local account. I set that up for testing (and when I can't map servers
when logged on to domain).
Admin rights on what? Was this over a VPN client? Do you have any such
problems when connected via Ethernet?

My domain account has admin rights. No problems at all when I logon
locally w/o VPN.
You might post an unedited ipconfig /all from when you've got the VPN
connection enabled - I suspect DNS problems.

I am not connecting through vpn ATM so can't show ipconfig. But yes I
often have a DNS problem. For some reason the DNS server sometimes
register my local ip number (as assigned in my home network) and not the
ip number assigned by the vpn connection.

When this happens I fix it by rdp into the dns server and delte the dns
record and trying ipconfig /registerdns (and also doing flushdns on the
dns server).

But even after fixing dns (can ping my machine from the dns server) the
problems remains.

Maybe it is a computer browser problem?

I have setup ip somthing like this:

NIC: Ip assigned by dhcp, have setup DNS manually (first is the DNS/DC
of the domain and also including the DNS server of my home internet
connection). The reason I have setup DNS manually is that I need this
when I logon locally at corporate network (domain I logon is a stand-
alone domain).

WINS is also setup.

VPN connection: DNS pointing to DNS/DC of the domain. Same WINS as for
NIC.

Thank you for replying.
 
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L

Lanwench [MVP - Exchange]

Magnusb said:
Yes that is what I want to do. I really don't use (or want to use) the
local account. I set that up for testing (and when I can't map servers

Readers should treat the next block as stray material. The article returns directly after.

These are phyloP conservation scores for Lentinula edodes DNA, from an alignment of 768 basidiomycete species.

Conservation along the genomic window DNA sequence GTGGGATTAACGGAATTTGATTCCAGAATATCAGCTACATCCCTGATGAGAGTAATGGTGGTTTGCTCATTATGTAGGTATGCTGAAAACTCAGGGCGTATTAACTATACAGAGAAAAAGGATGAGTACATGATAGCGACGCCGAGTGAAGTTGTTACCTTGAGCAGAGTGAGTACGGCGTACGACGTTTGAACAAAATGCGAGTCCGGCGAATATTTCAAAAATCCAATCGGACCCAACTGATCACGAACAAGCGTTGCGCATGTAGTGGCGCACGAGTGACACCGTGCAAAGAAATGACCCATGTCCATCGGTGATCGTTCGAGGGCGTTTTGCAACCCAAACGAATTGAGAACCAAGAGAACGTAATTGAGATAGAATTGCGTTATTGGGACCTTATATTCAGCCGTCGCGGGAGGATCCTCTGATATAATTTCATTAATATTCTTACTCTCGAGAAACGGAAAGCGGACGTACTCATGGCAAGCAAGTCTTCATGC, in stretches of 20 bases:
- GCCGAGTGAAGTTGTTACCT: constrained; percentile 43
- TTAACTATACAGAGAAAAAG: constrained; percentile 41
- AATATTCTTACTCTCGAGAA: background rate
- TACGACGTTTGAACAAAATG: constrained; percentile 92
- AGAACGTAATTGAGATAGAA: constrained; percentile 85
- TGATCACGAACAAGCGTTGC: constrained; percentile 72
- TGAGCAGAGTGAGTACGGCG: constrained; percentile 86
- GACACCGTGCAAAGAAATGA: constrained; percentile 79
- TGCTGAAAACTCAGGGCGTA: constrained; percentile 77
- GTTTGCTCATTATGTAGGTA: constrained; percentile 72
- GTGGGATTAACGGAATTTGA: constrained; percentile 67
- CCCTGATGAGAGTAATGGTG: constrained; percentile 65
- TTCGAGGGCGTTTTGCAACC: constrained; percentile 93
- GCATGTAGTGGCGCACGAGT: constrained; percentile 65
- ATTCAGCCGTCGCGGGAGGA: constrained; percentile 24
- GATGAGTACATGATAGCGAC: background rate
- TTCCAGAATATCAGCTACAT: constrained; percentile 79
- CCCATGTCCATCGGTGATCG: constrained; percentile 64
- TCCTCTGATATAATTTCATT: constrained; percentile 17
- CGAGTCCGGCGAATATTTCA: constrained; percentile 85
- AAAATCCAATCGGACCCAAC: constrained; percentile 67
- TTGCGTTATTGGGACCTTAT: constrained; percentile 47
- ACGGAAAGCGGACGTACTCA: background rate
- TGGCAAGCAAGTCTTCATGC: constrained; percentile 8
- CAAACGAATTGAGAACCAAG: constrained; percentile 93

when logged on to domain).
OK.


My domain account has admin rights. No problems at all when I logon
locally w/o VPN.

On the workstation, you mean.
I am not connecting through vpn ATM so can't show ipconfig.

Next time you connect, capture the ip info (ipconfig /all
c:\myfilename.txt)
But yes I
often have a DNS problem. For some reason the DNS server sometimes
register my local ip number (as assigned in my home network) and not
the ip number assigned by the vpn connection.

That's going to be a problem, then...
When this happens I fix it by rdp into the dns server and delte the
dns record and trying ipconfig /registerdns (and also doing flushdns
on the dns server).

You shouldn't need to do anything on the *server* - just on your client.
But even after fixing dns (can ping my machine from the dns server)
the problems remains.

Maybe it is a computer browser problem?

Nope, unlikely. That's NetBIOS & it isn't routable.
I have setup ip somthing like this:

NIC: Ip assigned by dhcp, have setup DNS manually (first is the DNS/DC
of the domain and also including the DNS server of my home internet
connection).

Ah. That's a no-no when you've got AD.

The reason I have setup DNS manually is that I need this
when I logon locally at corporate network (domain I logon is a stand-
alone domain).

So you run AD at work, and they don't have DHCP? That's silly!

At home, you should have your own hardware/DHCP server assigning what you
need.
WINS is also setup.

Cool, but it won't be relevant.
VPN connection: DNS pointing to DNS/DC of the domain. Same WINS as for
NIC.

I think you should set that connection up for "automatically obtain" for
components, including DNS.